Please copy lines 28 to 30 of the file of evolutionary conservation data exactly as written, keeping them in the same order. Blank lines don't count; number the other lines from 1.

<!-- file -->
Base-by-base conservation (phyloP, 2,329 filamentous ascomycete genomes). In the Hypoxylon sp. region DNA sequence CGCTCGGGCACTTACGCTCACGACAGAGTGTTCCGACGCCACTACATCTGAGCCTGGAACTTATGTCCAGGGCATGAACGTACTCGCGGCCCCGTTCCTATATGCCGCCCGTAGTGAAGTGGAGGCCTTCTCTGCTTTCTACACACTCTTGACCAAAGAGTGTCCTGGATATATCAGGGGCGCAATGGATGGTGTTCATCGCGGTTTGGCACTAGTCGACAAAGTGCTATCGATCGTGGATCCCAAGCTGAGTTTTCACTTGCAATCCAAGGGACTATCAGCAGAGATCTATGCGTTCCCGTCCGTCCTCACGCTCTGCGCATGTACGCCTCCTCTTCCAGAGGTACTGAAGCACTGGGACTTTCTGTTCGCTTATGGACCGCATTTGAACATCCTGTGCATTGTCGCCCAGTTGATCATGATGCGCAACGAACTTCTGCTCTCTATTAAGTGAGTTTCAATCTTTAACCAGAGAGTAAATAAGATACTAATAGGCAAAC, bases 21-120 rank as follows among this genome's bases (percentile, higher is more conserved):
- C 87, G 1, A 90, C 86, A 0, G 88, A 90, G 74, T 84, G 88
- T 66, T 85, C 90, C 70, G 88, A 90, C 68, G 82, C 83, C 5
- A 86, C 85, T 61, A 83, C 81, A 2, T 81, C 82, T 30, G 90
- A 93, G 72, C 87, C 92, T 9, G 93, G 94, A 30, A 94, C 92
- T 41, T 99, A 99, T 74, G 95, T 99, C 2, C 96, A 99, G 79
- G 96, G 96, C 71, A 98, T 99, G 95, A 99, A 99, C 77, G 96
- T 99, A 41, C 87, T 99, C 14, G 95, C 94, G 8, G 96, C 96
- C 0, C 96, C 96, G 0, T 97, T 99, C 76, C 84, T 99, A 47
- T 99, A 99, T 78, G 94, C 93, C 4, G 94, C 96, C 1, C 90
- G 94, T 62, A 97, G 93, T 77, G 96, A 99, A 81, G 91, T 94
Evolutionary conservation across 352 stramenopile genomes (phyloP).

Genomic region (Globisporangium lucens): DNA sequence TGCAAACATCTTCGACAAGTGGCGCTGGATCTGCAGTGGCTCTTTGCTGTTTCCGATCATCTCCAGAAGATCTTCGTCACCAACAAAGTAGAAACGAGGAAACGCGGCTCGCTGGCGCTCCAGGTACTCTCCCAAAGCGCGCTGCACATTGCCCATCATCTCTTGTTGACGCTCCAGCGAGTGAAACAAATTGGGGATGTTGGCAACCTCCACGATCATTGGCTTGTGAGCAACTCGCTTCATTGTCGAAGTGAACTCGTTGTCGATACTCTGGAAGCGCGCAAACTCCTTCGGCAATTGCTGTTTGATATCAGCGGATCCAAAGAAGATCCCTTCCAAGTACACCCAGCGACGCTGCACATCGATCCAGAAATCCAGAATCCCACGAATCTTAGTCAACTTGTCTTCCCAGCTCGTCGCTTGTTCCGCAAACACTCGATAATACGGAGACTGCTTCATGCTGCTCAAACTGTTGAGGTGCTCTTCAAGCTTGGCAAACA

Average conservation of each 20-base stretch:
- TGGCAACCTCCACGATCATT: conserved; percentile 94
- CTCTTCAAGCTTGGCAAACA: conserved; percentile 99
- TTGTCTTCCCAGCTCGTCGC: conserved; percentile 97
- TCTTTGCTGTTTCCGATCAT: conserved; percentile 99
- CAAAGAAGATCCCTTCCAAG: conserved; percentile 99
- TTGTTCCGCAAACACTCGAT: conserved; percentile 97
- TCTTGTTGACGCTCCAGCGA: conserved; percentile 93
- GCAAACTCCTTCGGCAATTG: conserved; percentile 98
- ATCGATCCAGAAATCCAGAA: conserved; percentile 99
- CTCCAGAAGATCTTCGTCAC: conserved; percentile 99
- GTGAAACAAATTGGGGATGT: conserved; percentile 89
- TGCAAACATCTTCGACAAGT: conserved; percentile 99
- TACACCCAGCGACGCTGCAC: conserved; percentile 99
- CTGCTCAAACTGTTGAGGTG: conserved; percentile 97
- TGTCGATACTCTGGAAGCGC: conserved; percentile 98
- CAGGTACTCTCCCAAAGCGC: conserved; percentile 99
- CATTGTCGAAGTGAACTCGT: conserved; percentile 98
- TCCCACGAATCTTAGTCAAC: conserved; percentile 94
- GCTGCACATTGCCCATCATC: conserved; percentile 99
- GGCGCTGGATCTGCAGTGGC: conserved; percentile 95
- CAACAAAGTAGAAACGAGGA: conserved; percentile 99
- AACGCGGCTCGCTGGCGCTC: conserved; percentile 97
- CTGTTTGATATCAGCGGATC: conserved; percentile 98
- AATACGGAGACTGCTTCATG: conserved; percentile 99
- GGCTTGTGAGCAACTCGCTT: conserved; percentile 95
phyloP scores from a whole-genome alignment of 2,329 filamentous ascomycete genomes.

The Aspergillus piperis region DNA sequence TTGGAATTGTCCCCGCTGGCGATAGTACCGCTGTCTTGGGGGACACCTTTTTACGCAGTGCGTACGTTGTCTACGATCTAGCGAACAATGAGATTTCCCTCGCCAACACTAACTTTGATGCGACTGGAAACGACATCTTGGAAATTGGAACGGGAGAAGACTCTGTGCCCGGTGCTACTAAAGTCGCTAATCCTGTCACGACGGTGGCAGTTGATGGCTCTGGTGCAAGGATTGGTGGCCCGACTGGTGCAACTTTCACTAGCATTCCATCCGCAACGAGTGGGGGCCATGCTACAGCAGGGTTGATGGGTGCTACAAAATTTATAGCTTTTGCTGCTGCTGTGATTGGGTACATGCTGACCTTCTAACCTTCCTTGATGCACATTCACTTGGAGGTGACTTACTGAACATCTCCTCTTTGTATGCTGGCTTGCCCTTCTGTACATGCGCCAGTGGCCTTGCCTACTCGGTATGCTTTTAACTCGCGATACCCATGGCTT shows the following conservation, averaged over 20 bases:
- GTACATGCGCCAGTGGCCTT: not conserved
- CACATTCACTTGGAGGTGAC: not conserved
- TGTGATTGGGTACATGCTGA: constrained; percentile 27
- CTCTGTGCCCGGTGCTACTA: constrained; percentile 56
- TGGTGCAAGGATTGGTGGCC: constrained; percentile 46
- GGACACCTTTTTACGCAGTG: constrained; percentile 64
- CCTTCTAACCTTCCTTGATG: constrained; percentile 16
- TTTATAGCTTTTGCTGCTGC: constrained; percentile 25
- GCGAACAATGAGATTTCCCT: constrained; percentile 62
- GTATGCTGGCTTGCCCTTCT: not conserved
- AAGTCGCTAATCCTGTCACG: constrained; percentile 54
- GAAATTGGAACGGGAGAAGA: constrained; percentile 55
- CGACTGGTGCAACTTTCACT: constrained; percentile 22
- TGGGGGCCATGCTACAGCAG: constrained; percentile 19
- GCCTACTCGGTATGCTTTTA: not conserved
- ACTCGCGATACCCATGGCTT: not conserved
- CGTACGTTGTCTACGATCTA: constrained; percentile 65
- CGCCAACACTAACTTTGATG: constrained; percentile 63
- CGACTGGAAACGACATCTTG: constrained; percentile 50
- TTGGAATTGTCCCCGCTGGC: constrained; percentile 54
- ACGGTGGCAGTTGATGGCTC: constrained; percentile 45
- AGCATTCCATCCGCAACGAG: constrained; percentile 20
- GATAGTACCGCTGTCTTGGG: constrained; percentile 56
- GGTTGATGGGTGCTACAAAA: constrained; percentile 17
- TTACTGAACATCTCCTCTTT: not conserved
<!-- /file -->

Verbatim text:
- CTGCTCAAACTGTTGAGGTG: conserved; percentile 97
- TGTCGATACTCTGGAAGCGC: conserved; percentile 98
- CAGGTACTCTCCCAAAGCGC: conserved; percentile 99